Mjaddarah with South Indian Spices
I have always been suspicious–some would say insufferable–about fusion-cooking, and after some of the things I’ve seen, I think I have good reason to be. At a fancy restaurant this weekend, I encountered a “Vanilla butter poached lobster with sweet onion risotto and a red curry reduction.” Seriously? Curry and vanilla? How could that possibly, possibly taste good? People in the know say that these kinds of lunatic flavor combos are indicative of the youth of Minneapolis’ culinary scene, but still.
A recent food blog kerfuffle over Pad Thai got me thinking more about authenticity, innovation and fusion. As much as I rail against such atrocities as vanilla flavored curry reductions, I’m not as much of a purist as I pretend; I do mix cultures and flavors in my kitchen and on my plate. I just hope that I can respect and understand my ingredients a little better than Chef Vanilla-Curry, who I doubt knows a curry (whatever that is) from a curry leaf.
I don’t know what Lebanese or Jordanian cooks would say about this spin on Mjaddarah, the Middle Eastern dish of rice, lentils, and caramelized onions. I’ve adapted it by adding the holy trinity of mustard seed, curry leaves and dried red chile. I’ve also increased the proportion of rice to lentils, making this version a close cousin of the South Indian family of flavored rice dishes.
But I hope I’ve kept the essence of Mjaddarah: Thick wedges of onions, slowly simmered in a pool of fragrant, green olive oil. The onions caramelize over the course of half an hour, acquiring the sweet, deep, dark, rich flavor that only comes from slow, gentle heat. The result is a mild, subtly perfumed side dish that still manages to be richly luxurious (it’s all the olive oil). It’s heterodox origins make it compatible with almost everything: Grilled butternut squash, sauteed bitter greens, pan-roasted fish, tandoori chicken, or, as I did this week, with Paula Wolfert’s kefta. But for the love of God, don’t toss in any vanilla beans.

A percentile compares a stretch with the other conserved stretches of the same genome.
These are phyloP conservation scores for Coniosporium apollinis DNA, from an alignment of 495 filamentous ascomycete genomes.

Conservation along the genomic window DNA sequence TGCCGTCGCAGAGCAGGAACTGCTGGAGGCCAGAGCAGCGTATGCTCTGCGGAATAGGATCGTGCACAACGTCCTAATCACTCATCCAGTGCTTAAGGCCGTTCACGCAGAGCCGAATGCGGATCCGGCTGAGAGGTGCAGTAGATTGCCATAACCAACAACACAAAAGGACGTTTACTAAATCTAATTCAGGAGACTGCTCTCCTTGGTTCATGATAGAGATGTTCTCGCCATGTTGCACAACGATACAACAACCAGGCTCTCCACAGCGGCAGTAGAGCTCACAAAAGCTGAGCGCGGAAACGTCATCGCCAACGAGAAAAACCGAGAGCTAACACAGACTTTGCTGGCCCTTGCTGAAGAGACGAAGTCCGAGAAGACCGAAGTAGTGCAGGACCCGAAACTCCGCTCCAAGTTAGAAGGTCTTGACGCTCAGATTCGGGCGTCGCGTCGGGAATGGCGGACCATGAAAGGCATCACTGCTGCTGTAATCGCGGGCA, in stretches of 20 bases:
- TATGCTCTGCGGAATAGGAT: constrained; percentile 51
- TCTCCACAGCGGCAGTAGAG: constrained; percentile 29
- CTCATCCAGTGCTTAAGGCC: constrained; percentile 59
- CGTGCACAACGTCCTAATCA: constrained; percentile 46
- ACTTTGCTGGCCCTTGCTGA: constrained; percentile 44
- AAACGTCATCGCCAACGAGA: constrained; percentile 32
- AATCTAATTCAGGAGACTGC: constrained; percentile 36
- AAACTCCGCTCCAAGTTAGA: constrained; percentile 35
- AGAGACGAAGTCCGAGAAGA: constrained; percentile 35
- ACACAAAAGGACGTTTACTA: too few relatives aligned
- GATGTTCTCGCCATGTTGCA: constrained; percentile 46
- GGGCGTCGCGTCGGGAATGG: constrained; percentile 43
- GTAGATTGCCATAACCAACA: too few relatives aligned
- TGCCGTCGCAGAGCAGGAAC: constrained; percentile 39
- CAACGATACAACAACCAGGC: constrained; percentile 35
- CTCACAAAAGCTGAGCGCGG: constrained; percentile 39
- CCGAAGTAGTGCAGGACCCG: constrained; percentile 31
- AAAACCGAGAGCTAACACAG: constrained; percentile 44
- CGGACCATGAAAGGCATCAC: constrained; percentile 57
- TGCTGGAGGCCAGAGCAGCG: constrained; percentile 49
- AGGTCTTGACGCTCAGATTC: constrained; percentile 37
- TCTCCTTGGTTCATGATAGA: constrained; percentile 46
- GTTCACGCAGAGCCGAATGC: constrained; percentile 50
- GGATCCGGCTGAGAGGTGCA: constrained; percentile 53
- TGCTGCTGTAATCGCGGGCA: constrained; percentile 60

Use good rice. Don’t skimp on the olive oil. Or if you do, don’t tell anyone you got the recipe from here.
1 c. basmati rice
1/3 c. green lentils (I use French Le Puy)
1/2 c. olive oil
1/2 tsp mustard seed
1/2 stick cinnamon, crumbled a bit
1 small handful curry leaves
1 dried red chile
2 med. yellow onions, sliced thickly
1. Soak basmati rice in water to cover. Set aside.
2. Boil green lentils in 2 1/4 cups water for 10-20 minutes. (Use the longer time if using French Le Puy lentils.)
3. While lentils are boiling, start the caramelized onions: Heat olive oil in wide, shallow pan. When oil is hot, add mustard seeds. Mustard seed should spit and crackle. Lower flame to medium and add cinnamon, curry leaves, and red chile. When aromatic, add onions. Lower flame to medium low and let onions simmer 30 minutes. Keep an eye on them, stir occasionally, and remove from heat if they get too dark.
4. Here’s where things get tricky. If you feel confident in your rice cooking abilities, drain rice and add to lentils. Add more water if you think it’s needed. If you aren’t used to eyeballing the rice/water proportion, drain lentils into a colander, reserving lentil cooking water. Measure cooking water and add or drain water as needed to make 2 cups of water total. Return lentils, rice, and water to pot.
5. Bring to boil, add 1 tsp of salt to rice. Cover, lower heat, and leave to cook for 20 minutes.
6. Remove rice from heat and let stand five minutes. Pour caramelized onions over rice, mix gently as not to break the rice grains, and taste for salt.
Sources: Deborah Madison’s Vegetarian Cooking for Everyone, Vimala Maguire